In the U.S., U.S. Steel Corp., on April 26, decided to proceed with a sweeping Section 337 petition targeting imports of Chinese carbon and alloy steels. A supplement to the complaint was filed on May 16. Although Section 337 has been used almost exclusively by U.S. companies to defend their intellectual property rights against infringement by foreign competitors, U.S. Steel’s petition extends beyond claims its trade secrets were stolen to include additional claims traditionally advanced in antidumping and countervailing duty proceedings.

The U.S. International Trade Commission (ITC) published a notice in the Federal Register on June 2 stating it had considered U.S. Steel’s complaint and was proceeding with an investigation. Responses to the complaint and the notice of investigation must be submitted by the named respondents not later than 20 days after the date of service by the ITC of the complaint and the notice of investigation in order to be considered.

U.S. Steel seeks a general exclusion order, which could have significant negative effects on parts on the U.S. economy. As result, commentators suggest U.S. Steel may have filed its petition to accelerate the course of high-level talks on the issue among China, the EU, and the U.S.

For more information, contact: Ian Laird, Paul Davies, Charles De Jager, Benjamin Blase Caryl


New AD/CVD Case Filed on Ammonium Sulfate from China

On May 25, PCI Nitrogen filed antidumping (AD) and countervailing (CVD) petitions for relief from low-priced imports of ammonium sulfate from China. PCI Nitrogen is seeking AD duties ranging from 273 to 475 percent of the price of these fertilizer imports.

The U.S. International Trade Commission (ITC) will hold a preliminary conference on June 15 in Washington, DC, in which interested parties (US producers, importers, purchasers, and foreign producers/exporters) may testify and answer ITC staff questions about the ammonium sulfate industry and market. The U.S. Department of Commerce will then begin an investigation to calculate the proper AD/CVD duties for the largest Chinese exporters of ammonium sulfate.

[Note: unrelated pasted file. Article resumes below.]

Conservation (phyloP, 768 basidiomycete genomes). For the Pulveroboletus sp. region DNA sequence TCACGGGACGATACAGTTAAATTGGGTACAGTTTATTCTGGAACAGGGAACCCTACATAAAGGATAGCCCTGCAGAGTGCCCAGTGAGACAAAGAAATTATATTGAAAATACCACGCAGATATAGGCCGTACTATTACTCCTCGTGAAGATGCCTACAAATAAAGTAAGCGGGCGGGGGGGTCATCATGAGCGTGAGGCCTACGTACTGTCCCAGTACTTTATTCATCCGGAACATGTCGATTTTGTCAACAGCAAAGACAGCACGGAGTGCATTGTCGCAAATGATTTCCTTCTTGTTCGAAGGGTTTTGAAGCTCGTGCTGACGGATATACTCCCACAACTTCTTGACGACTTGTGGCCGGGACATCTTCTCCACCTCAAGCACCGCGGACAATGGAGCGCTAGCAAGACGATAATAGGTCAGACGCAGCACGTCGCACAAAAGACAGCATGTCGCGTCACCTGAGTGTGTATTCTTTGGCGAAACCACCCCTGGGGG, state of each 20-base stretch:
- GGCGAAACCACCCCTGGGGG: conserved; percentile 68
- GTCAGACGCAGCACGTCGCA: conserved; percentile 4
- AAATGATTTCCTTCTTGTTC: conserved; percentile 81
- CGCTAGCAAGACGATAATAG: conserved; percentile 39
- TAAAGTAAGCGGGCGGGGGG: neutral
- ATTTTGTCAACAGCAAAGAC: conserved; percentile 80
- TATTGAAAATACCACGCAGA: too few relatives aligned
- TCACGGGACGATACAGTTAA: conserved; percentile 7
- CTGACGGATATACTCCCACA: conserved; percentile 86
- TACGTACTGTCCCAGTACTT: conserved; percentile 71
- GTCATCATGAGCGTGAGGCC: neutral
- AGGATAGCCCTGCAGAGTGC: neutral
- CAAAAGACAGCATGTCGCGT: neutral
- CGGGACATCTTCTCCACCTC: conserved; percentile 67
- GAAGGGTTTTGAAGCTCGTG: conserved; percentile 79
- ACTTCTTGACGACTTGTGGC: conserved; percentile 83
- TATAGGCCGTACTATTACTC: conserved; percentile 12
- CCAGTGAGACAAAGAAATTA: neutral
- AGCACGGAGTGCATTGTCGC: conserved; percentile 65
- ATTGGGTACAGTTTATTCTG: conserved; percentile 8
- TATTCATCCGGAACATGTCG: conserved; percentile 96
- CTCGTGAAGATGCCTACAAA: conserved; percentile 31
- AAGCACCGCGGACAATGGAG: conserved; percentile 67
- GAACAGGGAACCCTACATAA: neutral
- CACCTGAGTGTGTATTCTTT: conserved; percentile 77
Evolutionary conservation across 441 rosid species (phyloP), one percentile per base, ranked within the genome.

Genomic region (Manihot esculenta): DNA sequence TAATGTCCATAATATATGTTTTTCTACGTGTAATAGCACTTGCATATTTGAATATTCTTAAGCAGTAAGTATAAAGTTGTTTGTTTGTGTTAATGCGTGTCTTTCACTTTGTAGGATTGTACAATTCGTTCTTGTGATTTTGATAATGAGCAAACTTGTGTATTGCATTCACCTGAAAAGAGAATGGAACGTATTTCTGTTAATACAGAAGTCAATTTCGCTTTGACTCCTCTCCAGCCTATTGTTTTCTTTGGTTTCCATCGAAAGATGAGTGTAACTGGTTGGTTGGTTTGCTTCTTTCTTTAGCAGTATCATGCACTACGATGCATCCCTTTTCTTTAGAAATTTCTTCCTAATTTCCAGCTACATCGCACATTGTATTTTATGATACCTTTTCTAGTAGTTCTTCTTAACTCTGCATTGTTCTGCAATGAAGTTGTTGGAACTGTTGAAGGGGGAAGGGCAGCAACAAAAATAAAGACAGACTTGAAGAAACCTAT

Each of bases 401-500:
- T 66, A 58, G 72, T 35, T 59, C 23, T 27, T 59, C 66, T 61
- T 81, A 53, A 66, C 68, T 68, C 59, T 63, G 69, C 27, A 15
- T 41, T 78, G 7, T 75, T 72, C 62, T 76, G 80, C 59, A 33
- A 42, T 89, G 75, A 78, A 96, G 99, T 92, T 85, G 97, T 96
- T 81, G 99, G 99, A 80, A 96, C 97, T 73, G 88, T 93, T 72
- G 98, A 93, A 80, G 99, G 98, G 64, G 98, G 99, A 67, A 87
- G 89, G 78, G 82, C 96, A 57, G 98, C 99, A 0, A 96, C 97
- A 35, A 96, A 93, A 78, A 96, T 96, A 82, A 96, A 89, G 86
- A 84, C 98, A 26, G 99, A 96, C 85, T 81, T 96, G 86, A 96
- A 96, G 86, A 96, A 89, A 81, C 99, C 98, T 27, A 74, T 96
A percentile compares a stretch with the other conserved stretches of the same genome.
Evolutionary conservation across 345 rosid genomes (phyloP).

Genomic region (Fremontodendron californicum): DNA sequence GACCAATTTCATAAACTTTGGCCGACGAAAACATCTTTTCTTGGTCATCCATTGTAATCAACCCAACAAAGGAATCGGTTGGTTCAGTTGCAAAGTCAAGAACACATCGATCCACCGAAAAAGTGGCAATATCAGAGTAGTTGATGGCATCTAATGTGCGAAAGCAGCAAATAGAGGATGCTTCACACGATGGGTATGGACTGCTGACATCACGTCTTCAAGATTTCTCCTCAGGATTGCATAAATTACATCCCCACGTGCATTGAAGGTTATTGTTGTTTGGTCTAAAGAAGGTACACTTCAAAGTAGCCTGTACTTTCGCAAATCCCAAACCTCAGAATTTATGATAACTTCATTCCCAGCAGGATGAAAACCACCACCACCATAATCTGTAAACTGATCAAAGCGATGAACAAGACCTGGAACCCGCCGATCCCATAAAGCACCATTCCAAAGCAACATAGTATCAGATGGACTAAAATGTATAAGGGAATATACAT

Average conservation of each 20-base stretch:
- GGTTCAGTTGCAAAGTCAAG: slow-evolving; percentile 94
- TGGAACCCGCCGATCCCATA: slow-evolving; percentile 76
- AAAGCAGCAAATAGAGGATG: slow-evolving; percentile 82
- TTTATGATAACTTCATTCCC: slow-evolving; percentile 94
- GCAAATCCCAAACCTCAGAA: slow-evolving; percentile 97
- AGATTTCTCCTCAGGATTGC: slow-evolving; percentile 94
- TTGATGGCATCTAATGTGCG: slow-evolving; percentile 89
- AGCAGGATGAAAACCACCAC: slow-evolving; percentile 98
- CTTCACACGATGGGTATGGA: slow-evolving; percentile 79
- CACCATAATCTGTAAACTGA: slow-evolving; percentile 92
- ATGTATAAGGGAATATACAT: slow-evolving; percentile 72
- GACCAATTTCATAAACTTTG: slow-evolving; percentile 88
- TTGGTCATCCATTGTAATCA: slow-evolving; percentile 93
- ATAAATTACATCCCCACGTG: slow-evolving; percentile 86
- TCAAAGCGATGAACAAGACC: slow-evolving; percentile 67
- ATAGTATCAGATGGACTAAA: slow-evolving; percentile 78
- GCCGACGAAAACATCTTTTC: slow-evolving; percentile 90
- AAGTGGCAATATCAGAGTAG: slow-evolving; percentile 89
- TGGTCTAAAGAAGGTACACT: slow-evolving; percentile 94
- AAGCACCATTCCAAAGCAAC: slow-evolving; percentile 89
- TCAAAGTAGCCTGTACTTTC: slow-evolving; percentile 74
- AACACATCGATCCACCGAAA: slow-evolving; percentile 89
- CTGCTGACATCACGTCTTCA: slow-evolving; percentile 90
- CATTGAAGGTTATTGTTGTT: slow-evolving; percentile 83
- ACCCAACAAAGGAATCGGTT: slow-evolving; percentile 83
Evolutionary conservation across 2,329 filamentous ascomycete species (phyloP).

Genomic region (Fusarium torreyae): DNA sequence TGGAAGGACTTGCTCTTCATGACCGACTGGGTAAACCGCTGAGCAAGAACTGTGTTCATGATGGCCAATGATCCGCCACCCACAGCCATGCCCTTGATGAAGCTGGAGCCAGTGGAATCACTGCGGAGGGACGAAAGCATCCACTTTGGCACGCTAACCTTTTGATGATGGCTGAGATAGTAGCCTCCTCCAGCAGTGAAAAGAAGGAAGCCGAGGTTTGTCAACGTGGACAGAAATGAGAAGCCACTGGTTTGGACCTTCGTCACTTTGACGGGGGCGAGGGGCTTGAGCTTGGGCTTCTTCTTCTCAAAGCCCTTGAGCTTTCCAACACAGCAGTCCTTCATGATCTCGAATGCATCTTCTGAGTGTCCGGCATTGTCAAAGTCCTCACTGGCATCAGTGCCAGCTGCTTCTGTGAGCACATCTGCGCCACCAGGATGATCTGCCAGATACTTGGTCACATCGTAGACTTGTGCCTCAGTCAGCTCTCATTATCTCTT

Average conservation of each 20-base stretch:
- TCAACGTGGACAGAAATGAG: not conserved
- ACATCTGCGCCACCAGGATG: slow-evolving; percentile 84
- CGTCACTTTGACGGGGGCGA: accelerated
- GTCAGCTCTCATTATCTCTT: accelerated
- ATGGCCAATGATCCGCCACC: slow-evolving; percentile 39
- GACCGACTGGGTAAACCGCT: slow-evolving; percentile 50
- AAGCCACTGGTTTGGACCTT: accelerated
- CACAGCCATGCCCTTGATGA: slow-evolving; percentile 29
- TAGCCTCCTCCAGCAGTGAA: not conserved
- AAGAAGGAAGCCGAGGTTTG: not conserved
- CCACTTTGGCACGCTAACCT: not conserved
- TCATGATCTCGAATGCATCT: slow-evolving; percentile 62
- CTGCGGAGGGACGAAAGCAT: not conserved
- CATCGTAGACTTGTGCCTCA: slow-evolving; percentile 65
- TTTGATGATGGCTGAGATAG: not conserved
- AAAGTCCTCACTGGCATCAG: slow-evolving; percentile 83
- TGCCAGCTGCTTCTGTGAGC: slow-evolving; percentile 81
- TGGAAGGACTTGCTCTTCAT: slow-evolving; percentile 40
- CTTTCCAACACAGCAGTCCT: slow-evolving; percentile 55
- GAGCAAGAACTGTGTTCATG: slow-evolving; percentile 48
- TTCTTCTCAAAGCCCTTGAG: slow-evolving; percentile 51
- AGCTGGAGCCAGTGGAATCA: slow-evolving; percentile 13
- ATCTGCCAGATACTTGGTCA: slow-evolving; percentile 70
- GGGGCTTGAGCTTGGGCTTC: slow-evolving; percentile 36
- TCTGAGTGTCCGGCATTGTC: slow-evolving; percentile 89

For more information, contact: Benjamin Blase Caryl


SANCTIONS / FINANCIAL CRIME / ANTI-CORRUPTION / EXPORT CONTROL

Investors See Current Opportunities in Cuba

In the wake of recent relaxations, there are a growing number of examples of commercial relationships between the U.S. and Cuba. The most recent publicly-reported instance is an agreement signed between T-Mobile and ETECSA (Cuba’s government-owned telecom company) allowing T-Mobile to offer services to its clients in Cuba. Non-U.S. companies have also announced recent deals. For example, the Anglo-Dutch multinational Unilever was granted permission to assume a 60 percent ownership interest in a planned $35 million plant to be built in Mariel, one of Cuba’s special development zones.

Although both deals provide evidence that U.S. and non-U.S. multinationals are finding opportunities in Cuba, there remain substantial practical challenges. For instance, despite international press reports to the contrary, Cuba has not yet legalized small and medium enterprises in Cuba. Instead, the Cuban Communist Party (Party) has announced the “legalization” of small and medium enterprises as a future objective for both the economy and the Party, but the plan still requires approval by the Cuban National Assembly. For the moment, the Cuban Government has only approved private sector operations in Cuba in a limited list of vocations, which does not yet include independent professions such as economists, lawyers, or doctors.

Nevertheless, despite these challenges, the recent deals by T-Mobile, Unilever, Starwood and others show that commercial relationships are possible and that the Cuban government is open to the possibility of potential partnerships in certain industries.

For more information, contact: Cari Stinebower, Mariana Pendas, Dj Wolff


U.S. Further Relaxes Burma Sanctions with New and Expanded General Licenses, SDN Removals

In advance of Secretary of State John Kerry’s visit to Burma/Myanmar, the Obama Administration announced further relaxations of financial sanctions against the country on Tuesday, May 17.